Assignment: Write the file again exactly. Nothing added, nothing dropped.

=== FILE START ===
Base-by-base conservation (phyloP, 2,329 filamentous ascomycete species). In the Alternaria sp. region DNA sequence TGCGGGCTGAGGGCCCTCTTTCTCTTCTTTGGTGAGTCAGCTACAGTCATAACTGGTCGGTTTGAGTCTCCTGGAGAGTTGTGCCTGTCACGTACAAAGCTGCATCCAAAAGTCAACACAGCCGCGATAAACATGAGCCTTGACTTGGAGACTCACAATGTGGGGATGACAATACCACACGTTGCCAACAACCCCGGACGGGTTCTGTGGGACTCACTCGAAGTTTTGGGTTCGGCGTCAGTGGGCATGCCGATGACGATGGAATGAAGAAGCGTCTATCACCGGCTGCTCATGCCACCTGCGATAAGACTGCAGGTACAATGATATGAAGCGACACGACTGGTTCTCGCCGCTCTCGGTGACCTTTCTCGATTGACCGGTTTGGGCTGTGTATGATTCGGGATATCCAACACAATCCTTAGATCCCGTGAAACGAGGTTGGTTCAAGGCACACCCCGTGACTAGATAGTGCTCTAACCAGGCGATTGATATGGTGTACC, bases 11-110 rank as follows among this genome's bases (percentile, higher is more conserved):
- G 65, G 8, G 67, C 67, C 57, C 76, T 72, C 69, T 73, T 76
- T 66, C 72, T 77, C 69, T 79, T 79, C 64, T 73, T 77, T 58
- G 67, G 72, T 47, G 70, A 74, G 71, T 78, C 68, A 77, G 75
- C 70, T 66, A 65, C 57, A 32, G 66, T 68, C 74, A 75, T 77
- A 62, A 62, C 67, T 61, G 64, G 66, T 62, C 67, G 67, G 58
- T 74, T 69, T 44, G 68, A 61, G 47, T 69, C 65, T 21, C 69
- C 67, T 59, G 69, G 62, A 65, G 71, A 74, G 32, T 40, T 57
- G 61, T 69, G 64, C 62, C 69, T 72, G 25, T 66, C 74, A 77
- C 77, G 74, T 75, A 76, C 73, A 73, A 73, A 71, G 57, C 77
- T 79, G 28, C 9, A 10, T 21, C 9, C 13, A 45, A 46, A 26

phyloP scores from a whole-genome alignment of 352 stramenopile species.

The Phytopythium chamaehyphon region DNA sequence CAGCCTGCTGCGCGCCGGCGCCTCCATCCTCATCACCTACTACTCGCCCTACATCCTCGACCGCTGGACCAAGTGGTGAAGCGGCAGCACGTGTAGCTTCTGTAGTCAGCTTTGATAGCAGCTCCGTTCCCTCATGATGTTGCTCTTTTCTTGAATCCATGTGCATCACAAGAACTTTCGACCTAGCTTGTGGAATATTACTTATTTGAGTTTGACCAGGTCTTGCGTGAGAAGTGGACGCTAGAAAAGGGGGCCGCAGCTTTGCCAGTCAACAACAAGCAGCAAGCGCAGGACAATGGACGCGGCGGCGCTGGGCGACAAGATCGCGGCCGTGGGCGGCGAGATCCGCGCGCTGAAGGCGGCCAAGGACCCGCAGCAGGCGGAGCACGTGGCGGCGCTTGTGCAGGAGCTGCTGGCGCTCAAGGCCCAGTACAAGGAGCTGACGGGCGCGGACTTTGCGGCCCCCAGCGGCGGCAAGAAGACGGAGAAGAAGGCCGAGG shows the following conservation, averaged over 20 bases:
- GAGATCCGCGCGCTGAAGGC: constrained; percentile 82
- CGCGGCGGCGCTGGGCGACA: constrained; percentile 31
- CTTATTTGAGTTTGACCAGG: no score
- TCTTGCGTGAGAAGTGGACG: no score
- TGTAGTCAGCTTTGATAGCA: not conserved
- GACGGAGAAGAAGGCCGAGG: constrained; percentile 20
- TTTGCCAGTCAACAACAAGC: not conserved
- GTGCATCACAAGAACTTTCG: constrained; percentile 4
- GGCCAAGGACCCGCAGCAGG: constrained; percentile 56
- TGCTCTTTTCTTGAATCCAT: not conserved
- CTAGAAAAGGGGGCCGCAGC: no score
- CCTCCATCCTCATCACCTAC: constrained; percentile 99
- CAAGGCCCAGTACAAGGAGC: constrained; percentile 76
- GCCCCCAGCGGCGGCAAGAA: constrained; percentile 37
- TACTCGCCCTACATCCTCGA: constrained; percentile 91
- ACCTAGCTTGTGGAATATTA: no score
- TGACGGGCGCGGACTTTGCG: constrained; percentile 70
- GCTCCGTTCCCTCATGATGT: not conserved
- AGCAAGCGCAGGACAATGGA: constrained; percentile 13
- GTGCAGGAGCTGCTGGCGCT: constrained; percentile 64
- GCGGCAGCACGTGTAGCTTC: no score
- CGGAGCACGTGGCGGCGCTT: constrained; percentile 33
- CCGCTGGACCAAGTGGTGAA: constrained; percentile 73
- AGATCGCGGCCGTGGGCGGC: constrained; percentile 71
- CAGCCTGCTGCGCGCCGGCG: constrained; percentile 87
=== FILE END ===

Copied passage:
Base-by-base conservation (phyloP, 2,329 filamentous ascomycete species). In the Alternaria sp. region DNA sequence TGCGGGCTGAGGGCCCTCTTTCTCTTCTTTGGTGAGTCAGCTACAGTCATAACTGGTCGGTTTGAGTCTCCTGGAGAGTTGTGCCTGTCACGTACAAAGCTGCATCCAAAAGTCAACACAGCCGCGATAAACATGAGCCTTGACTTGGAGACTCACAATGTGGGGATGACAATACCACACGTTGCCAACAACCCCGGACGGGTTCTGTGGGACTCACTCGAAGTTTTGGGTTCGGCGTCAGTGGGCATGCCGATGACGATGGAATGAAGAAGCGTCTATCACCGGCTGCTCATGCCACCTGCGATAAGACTGCAGGTACAATGATATGAAGCGACACGACTGGTTCTCGCCGCTCTCGGTGACCTTTCTCGATTGACCGGTTTGGGCTGTGTATGATTCGGGATATCCAACACAATCCTTAGATCCCGTGAAACGAGGTTGGTTCAAGGCACACCCCGTGACTAGATAGTGCTCTAACCAGGCGATTGATATGGTGTACC, bases 11-110 rank as follows among this genome's bases (percentile, higher is more conserved):
- G 65, G 8, G 67, C 67, C 57, C 76, T 72, C 69, T 73, T 76
- T 66, C 72, T 77, C 69, T 79, T 79, C 64, T 73, T 77, T 58
- G 67, G 72, T 47, G 70, A 74, G 71, T 78, C 68, A 77, G 75
- C 70, T 66, A 65, C 57, A 32, G 66, T 68, C 74, A 75, T 77
- A 62, A 62, C 67, T 61, G 64, G 66, T 62, C 67, G 67, G 58
- T 74, T 69, T 44, G 68, A 61, G 47, T 69, C 65, T 21, C 69
- C 67, T 59, G 69, G 62, A 65, G 71, A 74, G 32, T 40, T 57
- G 61, T 69, G 64, C 62, C 69, T 72, G 25, T 66, C 74, A 77
- C 77, G 74, T 75, A 76, C 73, A 73, A 73, A 71, G 57, C 77
- T 79, G 28, C 9, A 10, T 21, C 9, C 13, A 45, A 46, A 26

phyloP scores from a whole-genome alignment of 352 stramenopile species.

The Phytopythium chamaehyphon region DNA sequence CAGCCTGCTGCGCGCCGGCGCCTCCATCCTCATCACCTACTACTCGCCCTACATCCTCGACCGCTGGACCAAGTGGTGAAGCGGCAGCACGTGTAGCTTCTGTAGTCAGCTTTGATAGCAGCTCCGTTCCCTCATGATGTTGCTCTTTTCTTGAATCCATGTGCATCACAAGAACTTTCGACCTAGCTTGTGGAATATTACTTATTTGAGTTTGACCAGGTCTTGCGTGAGAAGTGGACGCTAGAAAAGGGGGCCGCAGCTTTGCCAGTCAACAACAAGCAGCAAGCGCAGGACAATGGACGCGGCGGCGCTGGGCGACAAGATCGCGGCCGTGGGCGGCGAGATCCGCGCGCTGAAGGCGGCCAAGGACCCGCAGCAGGCGGAGCACGTGGCGGCGCTTGTGCAGGAGCTGCTGGCGCTCAAGGCCCAGTACAAGGAGCTGACGGGCGCGGACTTTGCGGCCCCCAGCGGCGGCAAGAAGACGGAGAAGAAGGCCGAGG shows the following conservation, averaged over 20 bases:
- GAGATCCGCGCGCTGAAGGC: constrained; percentile 82
- CGCGGCGGCGCTGGGCGACA: constrained; percentile 31
- CTTATTTGAGTTTGACCAGG: no score
- TCTTGCGTGAGAAGTGGACG: no score
- TGTAGTCAGCTTTGATAGCA: not conserved
- GACGGAGAAGAAGGCCGAGG: constrained; percentile 20
- TTTGCCAGTCAACAACAAGC: not conserved
- GTGCATCACAAGAACTTTCG: constrained; percentile 4
- GGCCAAGGACCCGCAGCAGG: constrained; percentile 56
- TGCTCTTTTCTTGAATCCAT: not conserved
- CTAGAAAAGGGGGCCGCAGC: no score
- CCTCCATCCTCATCACCTAC: constrained; percentile 99
- CAAGGCCCAGTACAAGGAGC: constrained; percentile 76
- GCCCCCAGCGGCGGCAAGAA: constrained; percentile 37
- TACTCGCCCTACATCCTCGA: constrained; percentile 91
- ACCTAGCTTGTGGAATATTA: no score
- TGACGGGCGCGGACTTTGCG: constrained; percentile 70
- GCTCCGTTCCCTCATGATGT: not conserved
- AGCAAGCGCAGGACAATGGA: constrained; percentile 13
- GTGCAGGAGCTGCTGGCGCT: constrained; percentile 64
- GCGGCAGCACGTGTAGCTTC: no score
- CGGAGCACGTGGCGGCGCTT: constrained; percentile 33
- CCGCTGGACCAAGTGGTGAA: constrained; percentile 73
- AGATCGCGGCCGTGGGCGGC: constrained; percentile 71
- CAGCCTGCTGCGCGCCGGCG: constrained; percentile 87